easy kouign amann
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Kouign amann, a landmark Brittany pastry, is something out of a dieter’s worst nightmare: buttery pastry stuffed with sugar and butter. It’s a buttered croissant. It’s ice cream with icing on top. It’s sugar sprinkled jam. Chilies seasoned with hot paprika. Refried chips or lasagne layered with mash.
But truth be told– though rarely as I have them – I sometimes spread butter on my croissants. None of the other instances are applicable, but I also adore kouign amann, the butter spread with butter.
Making proper job is as intricate and troublesome as making proper Danish pastry: folding and folding, layering butter (and sugar too), fighting a lost battle between foldable pastry and the requisite chilled dough. And even though I’m always up for a challenge, this cuts corners.
First of all, it’s the cheat’s Danish pastry: delicious but cut short of the cold butter rolling elements. It’s a bit like rough puff – the name that always makes me giggle – with the yeast added in. Secondly, it’s a cheat’s (and less lavish) way of buttering the pastries; this involves just spreading soft butter over dough as you manipulate it. It’s admittedly not quite as meltingly rich or flaky as the genuine article, but it gives you a taster enough to want to a/ visit Brittany at the first occasion, and b/ try your hand at the Real Thing.
Great for breakfast.
easy kouign amannServings: 12 pastriesTime: over 3 days
- 1 quantity easy Danish pastry, chilled and before the folding stage
- 150g sugar
- 50g salted butter, very soft
1. When you’re ready for the folding stage, roll the dough out on a well-floured surface, using a floured rolling pin, to a rectangle of about 20 x 40cm. Have a bowl with sugar ready by your side and sprinkle the dough with about a tablespoon at a time at each folding.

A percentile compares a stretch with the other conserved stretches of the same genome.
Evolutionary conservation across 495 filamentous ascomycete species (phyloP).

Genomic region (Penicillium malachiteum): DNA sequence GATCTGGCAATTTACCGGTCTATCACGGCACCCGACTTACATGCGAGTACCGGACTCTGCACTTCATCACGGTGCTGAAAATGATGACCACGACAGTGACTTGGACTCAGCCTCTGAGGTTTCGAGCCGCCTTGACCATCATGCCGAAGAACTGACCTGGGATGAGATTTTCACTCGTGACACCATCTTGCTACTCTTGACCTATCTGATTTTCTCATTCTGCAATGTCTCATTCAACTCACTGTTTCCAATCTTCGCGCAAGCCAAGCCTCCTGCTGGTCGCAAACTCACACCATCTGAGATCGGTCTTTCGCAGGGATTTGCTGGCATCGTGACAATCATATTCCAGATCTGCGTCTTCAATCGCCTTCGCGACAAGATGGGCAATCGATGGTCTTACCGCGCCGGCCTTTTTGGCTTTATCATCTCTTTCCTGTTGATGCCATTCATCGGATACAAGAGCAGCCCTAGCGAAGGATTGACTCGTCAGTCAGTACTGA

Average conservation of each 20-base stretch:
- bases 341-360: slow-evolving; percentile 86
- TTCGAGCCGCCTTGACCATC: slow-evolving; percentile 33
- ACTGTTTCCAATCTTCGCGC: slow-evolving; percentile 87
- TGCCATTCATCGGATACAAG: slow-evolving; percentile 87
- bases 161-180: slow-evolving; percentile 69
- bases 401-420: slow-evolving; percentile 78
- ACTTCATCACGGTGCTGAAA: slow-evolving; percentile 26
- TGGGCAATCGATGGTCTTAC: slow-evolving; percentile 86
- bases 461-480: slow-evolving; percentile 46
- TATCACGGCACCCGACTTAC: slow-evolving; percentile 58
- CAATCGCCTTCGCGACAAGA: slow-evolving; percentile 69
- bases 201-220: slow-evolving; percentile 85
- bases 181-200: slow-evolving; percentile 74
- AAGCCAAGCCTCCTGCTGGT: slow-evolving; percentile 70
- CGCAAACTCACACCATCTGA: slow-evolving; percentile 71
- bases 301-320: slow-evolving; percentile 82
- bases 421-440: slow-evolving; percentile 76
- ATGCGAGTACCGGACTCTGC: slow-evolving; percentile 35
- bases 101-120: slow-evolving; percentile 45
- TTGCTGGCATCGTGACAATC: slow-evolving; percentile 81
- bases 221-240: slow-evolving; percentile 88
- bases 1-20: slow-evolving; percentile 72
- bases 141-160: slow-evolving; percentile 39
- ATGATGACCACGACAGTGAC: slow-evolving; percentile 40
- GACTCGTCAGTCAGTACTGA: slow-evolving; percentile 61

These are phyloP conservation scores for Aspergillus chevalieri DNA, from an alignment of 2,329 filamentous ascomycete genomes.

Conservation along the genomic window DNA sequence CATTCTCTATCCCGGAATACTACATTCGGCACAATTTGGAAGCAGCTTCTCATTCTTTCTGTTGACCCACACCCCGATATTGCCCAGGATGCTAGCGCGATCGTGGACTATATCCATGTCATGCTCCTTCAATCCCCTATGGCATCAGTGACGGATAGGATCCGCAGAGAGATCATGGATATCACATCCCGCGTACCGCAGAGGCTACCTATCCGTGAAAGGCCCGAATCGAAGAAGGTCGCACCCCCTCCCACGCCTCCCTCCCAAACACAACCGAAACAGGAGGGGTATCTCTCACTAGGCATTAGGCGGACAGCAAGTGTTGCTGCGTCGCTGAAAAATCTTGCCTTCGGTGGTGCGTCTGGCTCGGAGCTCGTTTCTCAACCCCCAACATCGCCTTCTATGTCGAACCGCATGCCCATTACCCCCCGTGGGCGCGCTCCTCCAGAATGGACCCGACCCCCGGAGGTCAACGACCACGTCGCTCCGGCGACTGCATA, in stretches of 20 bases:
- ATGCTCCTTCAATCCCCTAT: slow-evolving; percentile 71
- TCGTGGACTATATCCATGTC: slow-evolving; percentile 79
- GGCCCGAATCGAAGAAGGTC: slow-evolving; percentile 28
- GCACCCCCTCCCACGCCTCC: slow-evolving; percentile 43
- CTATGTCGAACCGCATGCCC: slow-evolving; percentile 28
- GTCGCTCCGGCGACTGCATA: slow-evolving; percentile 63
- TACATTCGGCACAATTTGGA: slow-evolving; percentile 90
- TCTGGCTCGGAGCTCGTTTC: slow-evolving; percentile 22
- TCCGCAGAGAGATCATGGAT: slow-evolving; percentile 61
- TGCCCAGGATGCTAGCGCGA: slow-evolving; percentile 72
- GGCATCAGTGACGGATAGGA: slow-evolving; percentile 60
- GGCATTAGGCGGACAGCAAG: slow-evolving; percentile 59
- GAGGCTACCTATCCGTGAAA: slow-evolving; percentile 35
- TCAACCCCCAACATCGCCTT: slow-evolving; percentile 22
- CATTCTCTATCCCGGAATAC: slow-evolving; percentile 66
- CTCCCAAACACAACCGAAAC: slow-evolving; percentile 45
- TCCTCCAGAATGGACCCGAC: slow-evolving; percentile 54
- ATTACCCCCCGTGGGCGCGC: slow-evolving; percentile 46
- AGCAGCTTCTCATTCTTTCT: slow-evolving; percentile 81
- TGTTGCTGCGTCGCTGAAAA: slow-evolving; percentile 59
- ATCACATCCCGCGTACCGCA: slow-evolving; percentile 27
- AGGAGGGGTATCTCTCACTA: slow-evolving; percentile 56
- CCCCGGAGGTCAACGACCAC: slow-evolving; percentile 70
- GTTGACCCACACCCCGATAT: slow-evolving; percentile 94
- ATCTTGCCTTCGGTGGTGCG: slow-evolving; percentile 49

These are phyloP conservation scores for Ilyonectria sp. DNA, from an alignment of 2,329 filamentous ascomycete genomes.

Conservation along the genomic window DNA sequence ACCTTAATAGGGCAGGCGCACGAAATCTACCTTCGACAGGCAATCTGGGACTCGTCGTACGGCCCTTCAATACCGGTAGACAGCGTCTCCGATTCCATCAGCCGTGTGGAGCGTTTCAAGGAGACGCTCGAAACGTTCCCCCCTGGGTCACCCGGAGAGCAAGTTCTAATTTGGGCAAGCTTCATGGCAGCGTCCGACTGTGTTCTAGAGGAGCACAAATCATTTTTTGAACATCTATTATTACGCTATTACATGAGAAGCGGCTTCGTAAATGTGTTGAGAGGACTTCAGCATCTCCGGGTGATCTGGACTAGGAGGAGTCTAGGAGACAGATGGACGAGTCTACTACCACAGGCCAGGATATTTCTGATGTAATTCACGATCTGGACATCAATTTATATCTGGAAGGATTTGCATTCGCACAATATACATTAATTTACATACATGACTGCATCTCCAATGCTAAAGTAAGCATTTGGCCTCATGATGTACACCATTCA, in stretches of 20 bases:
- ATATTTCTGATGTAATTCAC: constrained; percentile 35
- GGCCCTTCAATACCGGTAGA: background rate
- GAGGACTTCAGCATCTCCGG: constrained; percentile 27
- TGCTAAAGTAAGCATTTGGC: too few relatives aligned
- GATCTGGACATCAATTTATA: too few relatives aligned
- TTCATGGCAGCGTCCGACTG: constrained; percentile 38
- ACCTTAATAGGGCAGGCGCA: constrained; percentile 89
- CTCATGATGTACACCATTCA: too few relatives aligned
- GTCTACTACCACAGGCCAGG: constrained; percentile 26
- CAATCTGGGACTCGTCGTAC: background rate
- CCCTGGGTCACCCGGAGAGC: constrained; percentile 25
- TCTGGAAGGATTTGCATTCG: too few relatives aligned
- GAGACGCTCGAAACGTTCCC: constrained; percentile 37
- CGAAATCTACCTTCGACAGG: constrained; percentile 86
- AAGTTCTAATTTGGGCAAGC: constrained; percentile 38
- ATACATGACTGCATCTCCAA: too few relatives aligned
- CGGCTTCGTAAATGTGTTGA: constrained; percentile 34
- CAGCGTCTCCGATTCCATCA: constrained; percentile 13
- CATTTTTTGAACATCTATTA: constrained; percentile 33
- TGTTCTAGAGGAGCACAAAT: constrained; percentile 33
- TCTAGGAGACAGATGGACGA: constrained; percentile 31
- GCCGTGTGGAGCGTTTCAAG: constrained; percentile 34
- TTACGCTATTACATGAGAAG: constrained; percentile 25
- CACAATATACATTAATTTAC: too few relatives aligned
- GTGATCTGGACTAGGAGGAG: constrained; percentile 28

2. With the short side facing you, fold the dough in thirds like a letter, bringing the top third of the dough down, then folding the bottom third up. If it sticks, throw some more flour at it and use a dough scraper to detach it. Rotate the dough 90 degrees. Repeat the rolling, sprinkling with sugar and folding process, then rotate the dough once more and roll and fold again. As you work, dust the work surface, your hands and the rolling pin with flour as necessary. Wrap the dough in plastic wrap and refrigerate for at least 1 hour.
3. Repeat the entire three-times-rolling, sugar sprinkling and folding process again – the dough should start to become smoother. If it’s still sticky, chill it for a bit longer and fold once more. Wrap the dough and refrigerate for at least 3 hours, or overnight.
4. When you’re ready to make the pastries, butter each hole in a 12-hole large muffin tin.
5. Roll the chilled dough out to a rectangle 30 x 20cm (12 x 9 inch). Trim the edges and spread most of the soft butter over the dough; sprinkle liberally with sugar. Now cut the dough into twelve 8 x 8cm (3in) squares using a sharp knife or a pastry cutter.
6. Sprinkle more sugar over the squares and fold all the corners of each square into the middle. Brush each pastry with more butter over the folds and place them in the muffin tin. Wrap the tin in cling film or a plastic bag and chill for at least 3 hours, or overnight.
7. Preheat the oven to 200C/400F/gas 6. Unwrap the tin and sprinkle any remaining sugar over each pastry. Bake for 30-40 minutes until they are deep golden brown and caramelised.
8. Remove the tin from the oven and cool on a rack a little, then scoop the pastries out with a spoon. Serve them warm or cold; keep the rest in an airtight box for a couple of days or freeze the surplus.